Canku Ota - A Newsletter Celebrating Native America
March 11, 2000 - Issue 05

by Paul Barry

River Otter - Lutra Canadensis

The River Otter, most people simply call this animal an otter, is a very special and fascinating creature. The otter is well known as an animal that seems to make fun for itself. Those of us lucky enough to have seen otters in the wild, or at zoos, may have seen them sliding down mud banks or snow slopes. They are great swimmers and divers. They often catch fish to eat by chasing and catching them in the water.

Many Native American traditions give the otter a special place in their stories. The Dakota people use the word ptan as the name for the otter. More interesting, however, is this ... in the sacred language (the language used by spiritual leaders), the otter is known as hepan, the same word used to describe the second child, if male. In Tlingit tradition, otters represent those people who have lost their lives at sea.
Many Native American people use the hide of this beautiful animal to make beautiful articles of clothing ... hats, capes, armbands ... to name a few. The fur is wonderfully soft and thick, perfect for keeping an animal that spends most of its life in water warm and dry.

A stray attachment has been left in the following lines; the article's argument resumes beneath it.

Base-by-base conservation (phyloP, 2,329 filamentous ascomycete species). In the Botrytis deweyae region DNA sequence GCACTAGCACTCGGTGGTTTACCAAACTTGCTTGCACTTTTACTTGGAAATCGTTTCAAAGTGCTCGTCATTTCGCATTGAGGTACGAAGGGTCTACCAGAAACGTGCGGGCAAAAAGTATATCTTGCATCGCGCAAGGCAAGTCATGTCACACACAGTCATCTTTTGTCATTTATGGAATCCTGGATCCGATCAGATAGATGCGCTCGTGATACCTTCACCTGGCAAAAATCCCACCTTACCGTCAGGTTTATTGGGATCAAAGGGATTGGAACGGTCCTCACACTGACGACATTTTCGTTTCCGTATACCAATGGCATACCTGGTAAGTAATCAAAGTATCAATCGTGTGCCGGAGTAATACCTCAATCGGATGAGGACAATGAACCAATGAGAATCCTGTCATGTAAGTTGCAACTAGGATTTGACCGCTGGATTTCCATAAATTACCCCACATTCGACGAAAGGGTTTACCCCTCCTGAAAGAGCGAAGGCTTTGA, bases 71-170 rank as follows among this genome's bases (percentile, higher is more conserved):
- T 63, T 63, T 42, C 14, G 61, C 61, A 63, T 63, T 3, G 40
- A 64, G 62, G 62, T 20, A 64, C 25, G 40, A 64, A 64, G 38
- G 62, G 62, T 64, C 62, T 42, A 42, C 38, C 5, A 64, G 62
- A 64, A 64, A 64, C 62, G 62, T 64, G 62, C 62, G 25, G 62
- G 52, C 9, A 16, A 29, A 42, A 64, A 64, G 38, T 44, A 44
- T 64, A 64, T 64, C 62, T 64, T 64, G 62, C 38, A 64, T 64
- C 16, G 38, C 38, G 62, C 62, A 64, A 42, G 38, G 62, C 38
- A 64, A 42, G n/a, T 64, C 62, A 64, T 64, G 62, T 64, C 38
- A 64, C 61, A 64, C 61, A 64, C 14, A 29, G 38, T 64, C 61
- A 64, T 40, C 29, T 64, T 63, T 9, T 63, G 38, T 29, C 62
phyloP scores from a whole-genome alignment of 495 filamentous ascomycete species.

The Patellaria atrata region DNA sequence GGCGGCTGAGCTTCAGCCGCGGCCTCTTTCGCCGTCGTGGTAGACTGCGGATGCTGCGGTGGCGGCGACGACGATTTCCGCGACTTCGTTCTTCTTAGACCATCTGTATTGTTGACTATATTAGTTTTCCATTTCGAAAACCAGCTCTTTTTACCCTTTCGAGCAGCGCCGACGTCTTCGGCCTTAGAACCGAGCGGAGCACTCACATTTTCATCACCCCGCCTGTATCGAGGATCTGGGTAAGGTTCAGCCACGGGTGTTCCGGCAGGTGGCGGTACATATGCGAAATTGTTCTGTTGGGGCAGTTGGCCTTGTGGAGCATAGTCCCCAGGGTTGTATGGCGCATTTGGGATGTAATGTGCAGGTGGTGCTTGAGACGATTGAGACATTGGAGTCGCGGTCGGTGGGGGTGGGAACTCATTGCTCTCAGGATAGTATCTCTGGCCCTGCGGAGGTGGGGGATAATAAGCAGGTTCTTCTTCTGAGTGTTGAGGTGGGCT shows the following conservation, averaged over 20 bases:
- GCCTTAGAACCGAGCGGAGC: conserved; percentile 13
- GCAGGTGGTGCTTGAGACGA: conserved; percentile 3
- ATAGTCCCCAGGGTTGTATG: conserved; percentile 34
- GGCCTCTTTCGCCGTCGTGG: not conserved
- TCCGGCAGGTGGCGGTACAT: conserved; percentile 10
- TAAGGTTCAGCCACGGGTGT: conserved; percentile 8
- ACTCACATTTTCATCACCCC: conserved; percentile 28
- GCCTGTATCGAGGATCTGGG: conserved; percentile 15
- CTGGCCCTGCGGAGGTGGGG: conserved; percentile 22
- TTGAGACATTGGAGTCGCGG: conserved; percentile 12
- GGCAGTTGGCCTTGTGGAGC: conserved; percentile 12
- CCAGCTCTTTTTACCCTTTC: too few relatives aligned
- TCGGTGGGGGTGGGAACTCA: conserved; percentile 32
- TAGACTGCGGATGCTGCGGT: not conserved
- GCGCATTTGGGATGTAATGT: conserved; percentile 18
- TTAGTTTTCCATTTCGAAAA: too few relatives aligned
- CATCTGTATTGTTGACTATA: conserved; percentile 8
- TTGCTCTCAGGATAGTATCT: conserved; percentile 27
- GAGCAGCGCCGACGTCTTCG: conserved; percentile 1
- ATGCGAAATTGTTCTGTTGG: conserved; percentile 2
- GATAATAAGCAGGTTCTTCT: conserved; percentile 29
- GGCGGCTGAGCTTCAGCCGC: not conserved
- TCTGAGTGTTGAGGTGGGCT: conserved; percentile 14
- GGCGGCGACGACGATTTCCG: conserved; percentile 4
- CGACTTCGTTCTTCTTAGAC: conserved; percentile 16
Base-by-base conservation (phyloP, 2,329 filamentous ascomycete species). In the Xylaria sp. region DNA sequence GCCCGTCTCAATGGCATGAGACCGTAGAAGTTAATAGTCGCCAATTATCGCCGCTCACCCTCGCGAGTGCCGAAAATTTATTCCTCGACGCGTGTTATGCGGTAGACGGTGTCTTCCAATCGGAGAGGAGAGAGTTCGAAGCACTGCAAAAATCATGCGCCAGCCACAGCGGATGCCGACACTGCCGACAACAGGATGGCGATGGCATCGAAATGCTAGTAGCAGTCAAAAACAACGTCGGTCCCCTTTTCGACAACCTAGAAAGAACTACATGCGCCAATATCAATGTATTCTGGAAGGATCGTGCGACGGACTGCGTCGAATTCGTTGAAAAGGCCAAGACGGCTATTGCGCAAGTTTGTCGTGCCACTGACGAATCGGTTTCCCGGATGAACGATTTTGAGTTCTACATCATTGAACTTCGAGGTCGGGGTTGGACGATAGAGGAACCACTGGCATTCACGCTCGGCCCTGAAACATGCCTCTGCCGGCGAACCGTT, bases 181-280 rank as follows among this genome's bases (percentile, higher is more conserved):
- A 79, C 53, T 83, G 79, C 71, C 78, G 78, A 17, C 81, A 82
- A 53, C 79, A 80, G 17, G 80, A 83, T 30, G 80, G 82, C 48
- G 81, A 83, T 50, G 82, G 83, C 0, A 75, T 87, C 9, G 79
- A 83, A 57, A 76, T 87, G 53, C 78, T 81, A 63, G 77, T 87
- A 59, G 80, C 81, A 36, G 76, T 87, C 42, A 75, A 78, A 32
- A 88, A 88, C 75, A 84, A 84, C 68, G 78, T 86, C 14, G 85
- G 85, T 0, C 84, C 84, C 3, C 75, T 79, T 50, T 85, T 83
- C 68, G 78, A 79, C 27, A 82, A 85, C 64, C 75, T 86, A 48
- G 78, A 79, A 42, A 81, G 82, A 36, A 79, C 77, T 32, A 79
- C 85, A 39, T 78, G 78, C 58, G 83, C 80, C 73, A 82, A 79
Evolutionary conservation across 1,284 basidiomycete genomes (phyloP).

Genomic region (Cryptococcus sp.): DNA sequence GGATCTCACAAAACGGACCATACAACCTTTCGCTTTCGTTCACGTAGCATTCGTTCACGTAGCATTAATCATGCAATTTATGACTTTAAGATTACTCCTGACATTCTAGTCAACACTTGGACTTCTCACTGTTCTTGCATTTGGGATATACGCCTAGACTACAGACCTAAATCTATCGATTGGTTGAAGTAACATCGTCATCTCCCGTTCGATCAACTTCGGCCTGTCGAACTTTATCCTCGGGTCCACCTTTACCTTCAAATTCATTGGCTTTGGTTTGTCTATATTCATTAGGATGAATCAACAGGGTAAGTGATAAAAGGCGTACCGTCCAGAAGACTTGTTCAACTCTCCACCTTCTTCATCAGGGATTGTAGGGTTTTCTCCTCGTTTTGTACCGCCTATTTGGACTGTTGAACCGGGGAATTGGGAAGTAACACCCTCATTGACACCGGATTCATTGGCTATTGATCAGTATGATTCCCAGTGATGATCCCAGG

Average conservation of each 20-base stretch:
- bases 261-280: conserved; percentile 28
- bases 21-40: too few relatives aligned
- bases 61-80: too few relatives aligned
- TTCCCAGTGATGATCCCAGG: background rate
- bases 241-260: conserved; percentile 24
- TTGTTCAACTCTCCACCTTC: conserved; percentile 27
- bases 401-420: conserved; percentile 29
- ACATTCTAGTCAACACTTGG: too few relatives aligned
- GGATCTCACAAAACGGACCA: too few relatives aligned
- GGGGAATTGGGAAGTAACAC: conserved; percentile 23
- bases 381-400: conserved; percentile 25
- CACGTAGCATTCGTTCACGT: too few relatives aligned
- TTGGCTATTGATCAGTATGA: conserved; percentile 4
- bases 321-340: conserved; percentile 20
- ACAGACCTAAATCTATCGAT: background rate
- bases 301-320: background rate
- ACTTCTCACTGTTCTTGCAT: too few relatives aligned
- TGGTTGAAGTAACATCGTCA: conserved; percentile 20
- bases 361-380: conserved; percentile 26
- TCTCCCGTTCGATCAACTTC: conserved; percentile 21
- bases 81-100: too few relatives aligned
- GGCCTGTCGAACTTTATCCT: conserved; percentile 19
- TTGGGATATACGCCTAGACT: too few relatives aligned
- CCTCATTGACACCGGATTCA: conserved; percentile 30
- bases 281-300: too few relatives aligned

Our image of the otter as a playful, social animal that enjoys sliding down mud banks and snow slopes is not completely true. Young otters do this, apparently for fun, but adults slide and push themselves along snow and ice as a rapid mode of travel, but rarely slide downhill repeatedly in play. The streamlined body that works so well as a toboggan is most efficient in the pursuit of fish.

The River Otter used to live in most of North America but today, they are mainly found in the northern areas. There are many reasons for this ... hunting and trapping did eliminate otters from some of their range, but, perhaps, the most important reason is loss of habitat. Otters need lots of clean water and some space. The pollution levels in some of our rivers and lakes is one of several reasons why otters no longer live in some of these places.